Peppered beef jerky recipe

With all of the delicious recipes for Beef jerky that are floating around it is difficult to just stick with a single recipe to use.  Some are dried in the oven, some in a dehydrator, and some are smoked dried.  For this recipe I am going to do a side by side comparison and do half in my electric smoker and half in my dehydrator.  I tend to just do all of it in the dehydrator normally, and add a little smoke flavoring to the brine.  This is my all time favorite recipe for making jerky.  It does have some curing salt in it so anyone that is concerned about having nitrates they can leave it out.  It doesn’t change the flavor of the jerky but does make it last longer if you plan on multi-day trips.  The sodium nitrate in it helps prevent the growth of bacteria. This recipe is set for only one pound of meat but can easily be scaled up as needed.  The amount of curing salt will seem high to anyone that has experience in curing meats, but since this is a brine recipe more is needed.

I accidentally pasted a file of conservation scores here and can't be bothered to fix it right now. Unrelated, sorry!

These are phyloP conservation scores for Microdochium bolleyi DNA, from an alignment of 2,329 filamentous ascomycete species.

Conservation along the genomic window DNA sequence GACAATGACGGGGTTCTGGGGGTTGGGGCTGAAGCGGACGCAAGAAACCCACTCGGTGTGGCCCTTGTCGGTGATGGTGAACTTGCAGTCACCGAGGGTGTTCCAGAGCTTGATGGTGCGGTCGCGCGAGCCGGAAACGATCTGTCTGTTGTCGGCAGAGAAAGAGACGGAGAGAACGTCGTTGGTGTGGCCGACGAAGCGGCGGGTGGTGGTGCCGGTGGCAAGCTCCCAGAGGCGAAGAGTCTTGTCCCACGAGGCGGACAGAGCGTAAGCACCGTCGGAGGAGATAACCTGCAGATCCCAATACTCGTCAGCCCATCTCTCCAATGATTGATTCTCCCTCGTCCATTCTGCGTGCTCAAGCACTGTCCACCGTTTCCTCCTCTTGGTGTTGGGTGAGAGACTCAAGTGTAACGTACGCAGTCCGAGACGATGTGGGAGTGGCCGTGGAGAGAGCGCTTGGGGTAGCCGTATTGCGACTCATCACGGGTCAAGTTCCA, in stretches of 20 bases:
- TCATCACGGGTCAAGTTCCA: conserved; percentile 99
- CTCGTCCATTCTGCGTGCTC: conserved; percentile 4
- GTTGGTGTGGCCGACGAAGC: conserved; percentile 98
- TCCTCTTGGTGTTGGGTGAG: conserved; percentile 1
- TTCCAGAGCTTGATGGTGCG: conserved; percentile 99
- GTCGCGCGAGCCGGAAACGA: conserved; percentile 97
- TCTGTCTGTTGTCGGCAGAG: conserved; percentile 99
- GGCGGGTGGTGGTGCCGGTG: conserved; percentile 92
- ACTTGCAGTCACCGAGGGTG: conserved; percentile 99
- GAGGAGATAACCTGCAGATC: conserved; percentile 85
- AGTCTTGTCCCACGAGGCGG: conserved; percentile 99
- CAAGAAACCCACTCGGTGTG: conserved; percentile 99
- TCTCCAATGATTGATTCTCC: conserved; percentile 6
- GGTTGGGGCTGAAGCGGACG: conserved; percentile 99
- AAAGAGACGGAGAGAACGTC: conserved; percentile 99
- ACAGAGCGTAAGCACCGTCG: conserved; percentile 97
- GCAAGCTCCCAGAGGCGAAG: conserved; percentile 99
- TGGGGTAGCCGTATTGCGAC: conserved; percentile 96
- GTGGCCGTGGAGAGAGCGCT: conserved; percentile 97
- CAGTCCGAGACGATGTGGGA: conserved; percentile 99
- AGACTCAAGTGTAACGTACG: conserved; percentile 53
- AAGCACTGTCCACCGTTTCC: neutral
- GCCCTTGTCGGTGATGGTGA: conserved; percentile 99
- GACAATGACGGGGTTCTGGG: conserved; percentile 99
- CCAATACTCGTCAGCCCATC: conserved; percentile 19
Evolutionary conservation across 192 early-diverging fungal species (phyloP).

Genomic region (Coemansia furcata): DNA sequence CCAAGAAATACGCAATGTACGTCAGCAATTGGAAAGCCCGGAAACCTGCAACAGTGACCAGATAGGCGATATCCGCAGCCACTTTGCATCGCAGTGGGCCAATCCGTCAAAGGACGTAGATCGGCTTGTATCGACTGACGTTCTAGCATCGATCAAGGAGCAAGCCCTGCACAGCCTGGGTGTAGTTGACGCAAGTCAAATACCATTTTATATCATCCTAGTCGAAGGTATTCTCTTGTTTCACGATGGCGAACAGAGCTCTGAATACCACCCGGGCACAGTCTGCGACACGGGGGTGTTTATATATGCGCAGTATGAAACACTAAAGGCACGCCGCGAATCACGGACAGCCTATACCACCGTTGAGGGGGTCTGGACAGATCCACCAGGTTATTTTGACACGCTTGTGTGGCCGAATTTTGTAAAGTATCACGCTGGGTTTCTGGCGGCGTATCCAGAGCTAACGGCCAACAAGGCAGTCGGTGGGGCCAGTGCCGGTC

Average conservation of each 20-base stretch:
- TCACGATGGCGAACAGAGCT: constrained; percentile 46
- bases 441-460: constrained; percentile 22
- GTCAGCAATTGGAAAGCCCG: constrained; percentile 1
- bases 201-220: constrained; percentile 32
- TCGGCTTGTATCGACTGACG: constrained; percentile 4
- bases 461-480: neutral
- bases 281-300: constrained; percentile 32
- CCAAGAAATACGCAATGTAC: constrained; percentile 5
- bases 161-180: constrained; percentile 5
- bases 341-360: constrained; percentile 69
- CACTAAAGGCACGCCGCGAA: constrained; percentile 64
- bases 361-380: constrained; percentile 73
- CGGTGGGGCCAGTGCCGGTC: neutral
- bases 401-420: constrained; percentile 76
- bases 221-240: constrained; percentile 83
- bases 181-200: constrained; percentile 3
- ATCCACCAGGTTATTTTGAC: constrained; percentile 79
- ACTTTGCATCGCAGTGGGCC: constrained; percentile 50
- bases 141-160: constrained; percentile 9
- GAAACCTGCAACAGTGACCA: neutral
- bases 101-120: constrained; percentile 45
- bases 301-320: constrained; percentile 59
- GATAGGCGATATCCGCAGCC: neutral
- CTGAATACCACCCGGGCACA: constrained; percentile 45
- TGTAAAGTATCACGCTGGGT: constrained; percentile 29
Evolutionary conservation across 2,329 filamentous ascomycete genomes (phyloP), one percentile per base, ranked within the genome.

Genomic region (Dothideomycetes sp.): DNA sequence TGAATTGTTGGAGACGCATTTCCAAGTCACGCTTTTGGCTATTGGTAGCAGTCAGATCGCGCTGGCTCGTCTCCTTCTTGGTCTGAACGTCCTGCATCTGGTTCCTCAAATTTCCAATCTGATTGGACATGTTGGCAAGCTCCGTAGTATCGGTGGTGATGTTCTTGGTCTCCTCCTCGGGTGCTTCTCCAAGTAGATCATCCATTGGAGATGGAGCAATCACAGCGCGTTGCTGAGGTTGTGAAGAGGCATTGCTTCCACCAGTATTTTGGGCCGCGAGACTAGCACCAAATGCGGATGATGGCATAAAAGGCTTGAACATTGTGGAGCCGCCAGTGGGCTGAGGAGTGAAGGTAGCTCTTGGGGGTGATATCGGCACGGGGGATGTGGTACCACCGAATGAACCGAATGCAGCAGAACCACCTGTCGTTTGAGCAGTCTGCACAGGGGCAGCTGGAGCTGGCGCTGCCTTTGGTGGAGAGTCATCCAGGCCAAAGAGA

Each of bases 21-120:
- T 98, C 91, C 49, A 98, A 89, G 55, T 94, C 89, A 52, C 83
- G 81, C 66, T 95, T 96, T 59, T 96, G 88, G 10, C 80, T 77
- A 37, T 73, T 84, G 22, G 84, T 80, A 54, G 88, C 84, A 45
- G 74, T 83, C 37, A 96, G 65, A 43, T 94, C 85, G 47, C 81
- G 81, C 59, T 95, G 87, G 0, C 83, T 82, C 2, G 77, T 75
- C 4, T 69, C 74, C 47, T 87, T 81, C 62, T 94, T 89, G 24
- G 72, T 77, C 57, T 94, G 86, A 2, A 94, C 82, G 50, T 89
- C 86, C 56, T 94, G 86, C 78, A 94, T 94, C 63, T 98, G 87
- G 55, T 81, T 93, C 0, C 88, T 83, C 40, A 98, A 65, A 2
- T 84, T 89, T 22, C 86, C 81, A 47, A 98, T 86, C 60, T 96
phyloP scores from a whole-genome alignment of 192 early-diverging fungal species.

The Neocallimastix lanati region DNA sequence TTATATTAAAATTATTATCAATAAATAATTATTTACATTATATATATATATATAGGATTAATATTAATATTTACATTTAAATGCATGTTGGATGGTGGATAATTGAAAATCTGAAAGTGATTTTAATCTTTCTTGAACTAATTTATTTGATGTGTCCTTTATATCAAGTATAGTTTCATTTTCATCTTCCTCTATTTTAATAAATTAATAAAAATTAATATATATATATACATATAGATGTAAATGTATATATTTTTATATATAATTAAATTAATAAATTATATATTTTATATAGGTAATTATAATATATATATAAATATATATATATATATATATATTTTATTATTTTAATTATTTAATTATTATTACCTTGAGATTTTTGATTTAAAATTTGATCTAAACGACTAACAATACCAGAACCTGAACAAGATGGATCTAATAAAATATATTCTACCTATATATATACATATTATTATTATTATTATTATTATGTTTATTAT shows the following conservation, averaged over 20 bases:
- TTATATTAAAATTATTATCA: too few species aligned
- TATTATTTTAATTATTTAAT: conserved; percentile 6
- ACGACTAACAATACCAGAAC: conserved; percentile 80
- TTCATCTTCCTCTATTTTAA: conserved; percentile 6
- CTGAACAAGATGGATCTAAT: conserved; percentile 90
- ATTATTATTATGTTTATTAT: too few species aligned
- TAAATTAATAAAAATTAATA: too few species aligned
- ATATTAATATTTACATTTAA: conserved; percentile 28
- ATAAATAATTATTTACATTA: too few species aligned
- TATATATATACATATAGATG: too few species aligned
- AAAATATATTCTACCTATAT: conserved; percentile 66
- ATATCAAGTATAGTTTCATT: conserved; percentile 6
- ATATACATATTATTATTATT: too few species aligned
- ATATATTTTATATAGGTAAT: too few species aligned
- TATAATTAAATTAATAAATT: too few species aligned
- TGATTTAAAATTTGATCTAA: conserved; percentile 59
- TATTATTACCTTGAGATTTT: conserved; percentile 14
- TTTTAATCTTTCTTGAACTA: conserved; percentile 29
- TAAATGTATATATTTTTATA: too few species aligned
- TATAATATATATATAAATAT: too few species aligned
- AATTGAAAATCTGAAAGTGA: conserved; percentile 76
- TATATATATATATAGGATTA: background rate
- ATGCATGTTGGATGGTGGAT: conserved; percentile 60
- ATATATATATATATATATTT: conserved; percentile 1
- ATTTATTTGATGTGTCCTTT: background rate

Peppered jerky recipe
Kayla is ready with all the ingredients to make some jerky

Ingredients needed:

  • 1 lb of lean beef (any lean wild game can be used also)

Marinade:

  • 1 1/2 tsp of pickling salt (or any salt without added iodine)
  • 1/4 tsp Prague Powder #1 (I added a link here since I have never seen this sold locally)
  • 1/4 tsp ground Coriander
  • 1/2 tsp Garlic Powder
  • 1/4 tsp Onion powder
  • 1/2 tsp liquid smoke (mesquite or hickory work well)
  • 1 1/2 tsp ground back pepper (if you would like a stronger kick feel free to add more)
  • 1 1/2 tsp sugar
  • 1/2 cup of water

how to put it all together for delicious jerky:

  1. Make sure you trim all visible fat from your meat. if anything goes bad first it meat with a high fat content that goes rancid.
  2. Mix ingredients for marinade together in a glass bowl or plastic container.  Most marinades are acidic and will start breaking down a metal bowl (and aluminum is a very bad thing to eat)
  3. Cut meat into strips going with the grain.  You can cut it against the grain but it tends to break and get very crumbly.  the strips should be about 1/4 inch thick.  any bigger and it takes longer to dry.
  4. Marinade for 6-24 hours in the refrigerator.  I normally just leave it in over night so around 12ish hours